British, 19th century, male.
Born 24 March 1834, in Walthamstow (Essex); died 3 October 1896, at Kelmscott House, Hammersmith, London.
Painter, draughtsman, designer, typographer, poet, architect. Designs (furniture/wallpapers/fabrics/stained glass windows).
Symbolism, Arts and Crafts, Art Nouveau.
William Morris the son of a successful City of London bill-broker, grew up in Walthamstow, on the edge of Epping Forest, and was educated at Marlborough College, in Wiltshire....
(b Munich, June 20, 1868; d Munich, April 13, 1957).
German designer, architect and painter. The son of a textile manufacturer, he studied painting at the Staatliche Kunstakademie in Munich (1888–90); he painted primarily at the beginning and end of his career, and he was a member of the Munich Secession. In 1895 Riemerschmid designed his first furniture, in a neo-Gothic style, for his and his wife’s flat on Hildegardstrasse in Munich. In 1897 he exhibited furniture and paintings at the seventh Internationale Kunstausstellung held at the Glaspalast in Munich. Immediately following the exhibition, the committee members of the decorative arts section, including Riemerschmid and Hermann Obrist, founded the Vereinigte Werkstätten für Kunst im Handwerk. In 1898 Riemerschmid was commissioned to design a music room for the Munich piano manufacturer J. Mayer & Co., which was subsequently exhibited at the Deutsche Kunstausstellung exhibition in Dresden in 1899. The armchair and side chair, with its diagonal bracing, designed for this room, are some of his most original and best-known designs. In ...
British, 19th century, male.
Active in USA.
Born 8 October 1842, in Ramsgate; died 1904, in Chicago.
Painter, architect, decorative designer. Household decorations.
Arts and Crafts.
William Morris Society, Chicago Architectural Club.
Joseph Twyman was a pupil of Pugin and Christian Dresser. He had worked as a designer for William Morris, and had absorbed Morris' philosophy that craftsmen were artists, and that everything in a house should be beautiful or practical. In ...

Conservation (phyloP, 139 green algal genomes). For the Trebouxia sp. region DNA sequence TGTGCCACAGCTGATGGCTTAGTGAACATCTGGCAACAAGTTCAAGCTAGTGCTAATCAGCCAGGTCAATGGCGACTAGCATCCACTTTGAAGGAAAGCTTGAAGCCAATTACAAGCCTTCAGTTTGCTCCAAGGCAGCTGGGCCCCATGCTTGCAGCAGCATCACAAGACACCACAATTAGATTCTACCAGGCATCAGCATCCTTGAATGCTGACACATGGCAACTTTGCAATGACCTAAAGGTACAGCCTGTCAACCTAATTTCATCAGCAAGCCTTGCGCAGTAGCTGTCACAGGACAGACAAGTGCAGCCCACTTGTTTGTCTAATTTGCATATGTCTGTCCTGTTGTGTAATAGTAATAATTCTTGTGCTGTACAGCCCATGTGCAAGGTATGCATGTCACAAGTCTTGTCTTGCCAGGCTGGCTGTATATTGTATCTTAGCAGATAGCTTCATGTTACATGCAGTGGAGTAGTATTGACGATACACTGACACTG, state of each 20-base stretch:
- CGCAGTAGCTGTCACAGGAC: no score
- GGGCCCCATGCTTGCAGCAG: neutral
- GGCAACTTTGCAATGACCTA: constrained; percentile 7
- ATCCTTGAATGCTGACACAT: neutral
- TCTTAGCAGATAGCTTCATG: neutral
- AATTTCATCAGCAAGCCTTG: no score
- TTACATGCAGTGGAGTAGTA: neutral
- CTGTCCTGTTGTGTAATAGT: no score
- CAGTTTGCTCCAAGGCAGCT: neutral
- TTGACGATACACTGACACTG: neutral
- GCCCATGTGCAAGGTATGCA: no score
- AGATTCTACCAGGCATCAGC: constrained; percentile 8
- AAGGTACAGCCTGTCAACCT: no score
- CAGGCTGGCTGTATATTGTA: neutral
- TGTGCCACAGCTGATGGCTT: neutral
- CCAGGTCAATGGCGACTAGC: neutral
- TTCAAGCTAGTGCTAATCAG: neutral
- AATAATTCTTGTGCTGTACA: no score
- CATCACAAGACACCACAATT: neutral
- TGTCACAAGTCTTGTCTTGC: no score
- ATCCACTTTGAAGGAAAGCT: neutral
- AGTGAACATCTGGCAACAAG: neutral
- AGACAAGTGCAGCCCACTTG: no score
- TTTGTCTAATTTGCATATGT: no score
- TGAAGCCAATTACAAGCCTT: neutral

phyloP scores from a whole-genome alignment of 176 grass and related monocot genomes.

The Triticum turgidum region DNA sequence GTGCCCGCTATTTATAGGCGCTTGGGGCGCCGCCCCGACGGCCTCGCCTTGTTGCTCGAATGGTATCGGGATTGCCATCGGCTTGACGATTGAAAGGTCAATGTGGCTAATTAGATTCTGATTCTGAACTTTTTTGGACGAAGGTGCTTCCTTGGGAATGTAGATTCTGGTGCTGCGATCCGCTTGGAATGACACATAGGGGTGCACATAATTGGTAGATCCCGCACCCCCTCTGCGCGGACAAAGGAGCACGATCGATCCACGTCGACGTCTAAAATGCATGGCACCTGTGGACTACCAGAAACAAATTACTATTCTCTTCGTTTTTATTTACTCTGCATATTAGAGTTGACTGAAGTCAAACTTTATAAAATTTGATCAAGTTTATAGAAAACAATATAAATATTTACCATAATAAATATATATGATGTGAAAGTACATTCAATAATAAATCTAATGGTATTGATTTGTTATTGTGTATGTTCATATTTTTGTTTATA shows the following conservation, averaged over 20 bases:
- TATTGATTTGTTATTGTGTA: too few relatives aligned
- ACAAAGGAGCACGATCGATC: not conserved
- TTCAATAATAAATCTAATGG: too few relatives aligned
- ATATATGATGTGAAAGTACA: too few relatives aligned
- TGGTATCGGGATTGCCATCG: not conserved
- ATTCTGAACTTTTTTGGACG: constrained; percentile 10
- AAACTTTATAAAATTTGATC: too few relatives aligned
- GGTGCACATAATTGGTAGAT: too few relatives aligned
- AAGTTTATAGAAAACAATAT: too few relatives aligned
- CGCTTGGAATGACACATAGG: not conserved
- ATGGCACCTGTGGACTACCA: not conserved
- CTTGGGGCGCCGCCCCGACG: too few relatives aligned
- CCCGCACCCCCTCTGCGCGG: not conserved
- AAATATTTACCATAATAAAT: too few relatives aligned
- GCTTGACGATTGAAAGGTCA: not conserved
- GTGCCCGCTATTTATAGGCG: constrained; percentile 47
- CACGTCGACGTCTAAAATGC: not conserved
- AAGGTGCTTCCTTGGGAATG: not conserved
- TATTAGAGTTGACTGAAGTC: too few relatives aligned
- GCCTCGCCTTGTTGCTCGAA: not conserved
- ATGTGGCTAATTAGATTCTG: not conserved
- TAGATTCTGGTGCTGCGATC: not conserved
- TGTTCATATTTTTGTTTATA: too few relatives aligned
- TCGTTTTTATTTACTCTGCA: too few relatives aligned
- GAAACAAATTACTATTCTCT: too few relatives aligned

Jane Block and Paul Kruty
(b Antwerp, April 3, 1863; d Zurich, Oct 25, 1957).
Belgian designer, architect, painter, and writer. He was one of the leading figures in the creation of Art Nouveau in the 1890s.
From 1880 to 1883 Van de Velde studied at the Academie voor Schone Kunsten in Antwerp, exhibiting for the first time in 1882. In 1883 he was a founder-member of the art group Als Ik Kan, which fostered the position of the artist outside of the Salon. His earliest paintings, such as the Guitar-player (1883; Brussels, priv. col., see Canning, p. 100), are in a Realist vein with sombre tones. In October 1884 Van de Velde travelled to Paris. Although he entered the studio of the academic painter Carolus-Duran, where he remained until the spring of 1885, he was strongly attracted to the works of Jean-François Millet (ii). His works after his stay in Paris, such as Still-life with Fruit Dish (1886; Otterlo, Kröller-Müller), display the characteristic broken brushstroke of the Impressionists, although this style is often combined with subjects drawn from Millet, seen in the ...